Test

Test Driven Development (TDD). Is a software development process that relies on the repetition of a very short development cycle.

Black-box Testing. Test the functionality of a component. Tests are written based on application requirements and specifications, which describe the expected output values for a range of given input values, and with no knowledge of the internal structure of the tested component.

White-box Testing. Full knowledge of the component internals.

Unit testing. Small, fast and independent tests to verify only a “single piece” or unit of the application. Can be considered both white and black box testing. Unit test are multi-user by default.

Unit tests are small, fast and independent tests and should be designed to verify only a “single piece” or unit of the application. When unit testing an appplication and its database, try to decouple the two as far as possible. For example use a mock object framework and applying principles such as Inversion of Control (IoC) and Dependency Injection to the application design, this way we can create mock objects that simulate the real database access interface, so we can test the database access part of the application without actually connecting to a database. This saves time.

Mock Objects. In object-oriented programming, mock objects are simulated objects that mimic the behavior of real objects in controlled ways. A programmer typically creates a mock object to test the behavior of some other object, in much the same way that a car designer uses a crash test dummy to simulate the dynamic behavior of a human in vehicle impacts.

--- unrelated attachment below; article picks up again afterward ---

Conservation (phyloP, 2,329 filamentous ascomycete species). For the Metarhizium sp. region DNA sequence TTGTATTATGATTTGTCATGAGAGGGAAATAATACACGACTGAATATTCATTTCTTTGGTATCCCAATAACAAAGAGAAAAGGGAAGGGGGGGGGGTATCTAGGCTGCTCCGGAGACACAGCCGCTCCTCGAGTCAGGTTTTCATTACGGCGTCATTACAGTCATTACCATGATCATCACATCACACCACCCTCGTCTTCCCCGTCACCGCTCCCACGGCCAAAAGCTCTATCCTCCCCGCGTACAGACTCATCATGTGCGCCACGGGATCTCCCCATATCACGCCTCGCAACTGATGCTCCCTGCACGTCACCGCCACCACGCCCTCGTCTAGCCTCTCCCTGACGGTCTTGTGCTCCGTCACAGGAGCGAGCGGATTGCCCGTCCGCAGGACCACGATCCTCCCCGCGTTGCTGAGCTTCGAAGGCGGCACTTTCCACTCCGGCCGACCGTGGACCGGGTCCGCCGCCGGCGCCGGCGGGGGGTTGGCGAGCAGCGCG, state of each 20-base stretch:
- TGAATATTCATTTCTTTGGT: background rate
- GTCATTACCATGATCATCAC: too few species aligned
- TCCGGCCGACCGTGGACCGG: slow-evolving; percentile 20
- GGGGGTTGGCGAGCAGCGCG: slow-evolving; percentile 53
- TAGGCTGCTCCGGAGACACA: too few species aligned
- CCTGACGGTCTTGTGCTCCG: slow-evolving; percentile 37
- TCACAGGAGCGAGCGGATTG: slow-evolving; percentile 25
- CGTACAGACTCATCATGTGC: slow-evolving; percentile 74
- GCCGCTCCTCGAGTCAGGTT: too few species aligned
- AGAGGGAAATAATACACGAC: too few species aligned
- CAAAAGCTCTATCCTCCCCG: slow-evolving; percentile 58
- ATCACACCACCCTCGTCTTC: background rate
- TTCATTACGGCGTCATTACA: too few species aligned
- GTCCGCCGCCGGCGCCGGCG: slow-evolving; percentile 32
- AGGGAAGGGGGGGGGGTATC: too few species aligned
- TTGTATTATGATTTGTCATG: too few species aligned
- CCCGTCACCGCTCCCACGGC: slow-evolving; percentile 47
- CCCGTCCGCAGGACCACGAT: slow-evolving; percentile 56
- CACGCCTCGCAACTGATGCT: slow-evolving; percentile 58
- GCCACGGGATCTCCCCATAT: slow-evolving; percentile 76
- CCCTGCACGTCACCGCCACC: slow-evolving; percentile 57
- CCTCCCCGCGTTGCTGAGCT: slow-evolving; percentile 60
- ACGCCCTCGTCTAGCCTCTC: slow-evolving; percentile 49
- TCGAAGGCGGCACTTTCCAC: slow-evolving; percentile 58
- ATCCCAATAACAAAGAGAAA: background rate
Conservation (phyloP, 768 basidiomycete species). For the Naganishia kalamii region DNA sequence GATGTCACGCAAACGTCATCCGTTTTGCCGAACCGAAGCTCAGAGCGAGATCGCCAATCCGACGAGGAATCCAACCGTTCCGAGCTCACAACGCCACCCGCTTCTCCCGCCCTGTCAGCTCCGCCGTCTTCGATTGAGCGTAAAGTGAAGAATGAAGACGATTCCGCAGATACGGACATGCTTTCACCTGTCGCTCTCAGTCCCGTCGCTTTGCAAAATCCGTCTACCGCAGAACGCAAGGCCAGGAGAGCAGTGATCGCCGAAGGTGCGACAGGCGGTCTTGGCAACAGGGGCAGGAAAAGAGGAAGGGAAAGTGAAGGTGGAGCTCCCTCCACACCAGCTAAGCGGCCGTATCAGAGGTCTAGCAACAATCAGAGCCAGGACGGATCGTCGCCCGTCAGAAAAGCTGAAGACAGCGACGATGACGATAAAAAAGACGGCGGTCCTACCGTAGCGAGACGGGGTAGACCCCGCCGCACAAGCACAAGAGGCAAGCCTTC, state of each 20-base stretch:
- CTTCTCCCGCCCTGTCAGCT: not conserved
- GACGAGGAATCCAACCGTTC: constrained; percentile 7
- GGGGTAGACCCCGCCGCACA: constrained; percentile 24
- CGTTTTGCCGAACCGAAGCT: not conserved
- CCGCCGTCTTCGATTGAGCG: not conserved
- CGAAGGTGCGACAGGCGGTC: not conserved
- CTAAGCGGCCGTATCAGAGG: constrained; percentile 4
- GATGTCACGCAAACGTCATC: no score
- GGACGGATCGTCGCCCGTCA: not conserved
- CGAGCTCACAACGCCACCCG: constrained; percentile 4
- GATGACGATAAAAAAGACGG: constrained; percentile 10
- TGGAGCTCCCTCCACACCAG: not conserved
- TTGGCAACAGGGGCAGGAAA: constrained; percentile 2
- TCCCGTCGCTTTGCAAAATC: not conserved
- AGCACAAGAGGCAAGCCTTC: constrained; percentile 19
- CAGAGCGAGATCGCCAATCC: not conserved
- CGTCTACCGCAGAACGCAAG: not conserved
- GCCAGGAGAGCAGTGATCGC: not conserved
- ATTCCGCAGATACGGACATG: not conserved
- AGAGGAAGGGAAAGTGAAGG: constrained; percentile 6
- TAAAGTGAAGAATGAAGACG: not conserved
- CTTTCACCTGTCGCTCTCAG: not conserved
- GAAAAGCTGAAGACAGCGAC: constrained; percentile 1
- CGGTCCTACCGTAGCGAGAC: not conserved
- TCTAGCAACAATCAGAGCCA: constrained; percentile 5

Reasons for use

In a unit test, mock objects can simulate the behavior of complex, real (non-mock) objects and are therefore useful when a real object is impractical or impossible to incorporate into a unit test. If an object has any of the following characteristics, it may be useful to use a mock object in its place:
supplies non-deterministic results (e.g., the current time or the current temperature);
has states that are difficult to create or reproduce (e.g., a network error);
is slow (e.g., a complete database, which would have to be initialized before the test);
does not yet exist or may change behavior;
would have to include information and methods exclusively for testing purposes (and not for its actual task).

For example, an alarm clock program which causes a bell to ring at a certain time might get the current time from the outside world. To test this, the test must wait until the alarm time to know whether it has rung the bell correctly. If a mock object is used in place of the real object, it can be programmed to provide the bell-ringing time (whether it is actually that time or not) so that the alarm clock program can be tested in isolation.

Integration and Acceptance Testing. Full system testing. This test how the small units (unit test) work when put together. This is usually automated as part of a continuous integration process. Acceptance testing tests how the application will be used by the end user and is usually performed by the Quality Assurance (QA) people. The two types of testing are very similar, but whereas integration testing is automated, acceptance testing is mostly performed by hand.

Stress testing databases. Microsoft SQLIOSim test I/O disk subsystem. Microsoft OStress part of the RML utilities for SQL Server, run SQL scripts simulating multiple users.

Error Testing. Transact SQL TRY…CATCH blocks.

Reasons for avoid testing:

  • we’re on a deadline and this will take too much time
  • we write good code
  • we can’t afford to spend more money for tests

Reasons for testing:

  • for developers: Running test in your code can clearly demonstrate that the problem lies elsewhere. Who’s responsible?
  • for managers: By testing our code we are substantially reducing future costs associated with bug fixing, refactoring and so on, at the expense of a smaller increase in development cost.
  • for end-users: Reduce the features list. Fewer features, but all working well

Source: Wikipedia and SQL Server Team-based Development Chapter 5: Testing Databases

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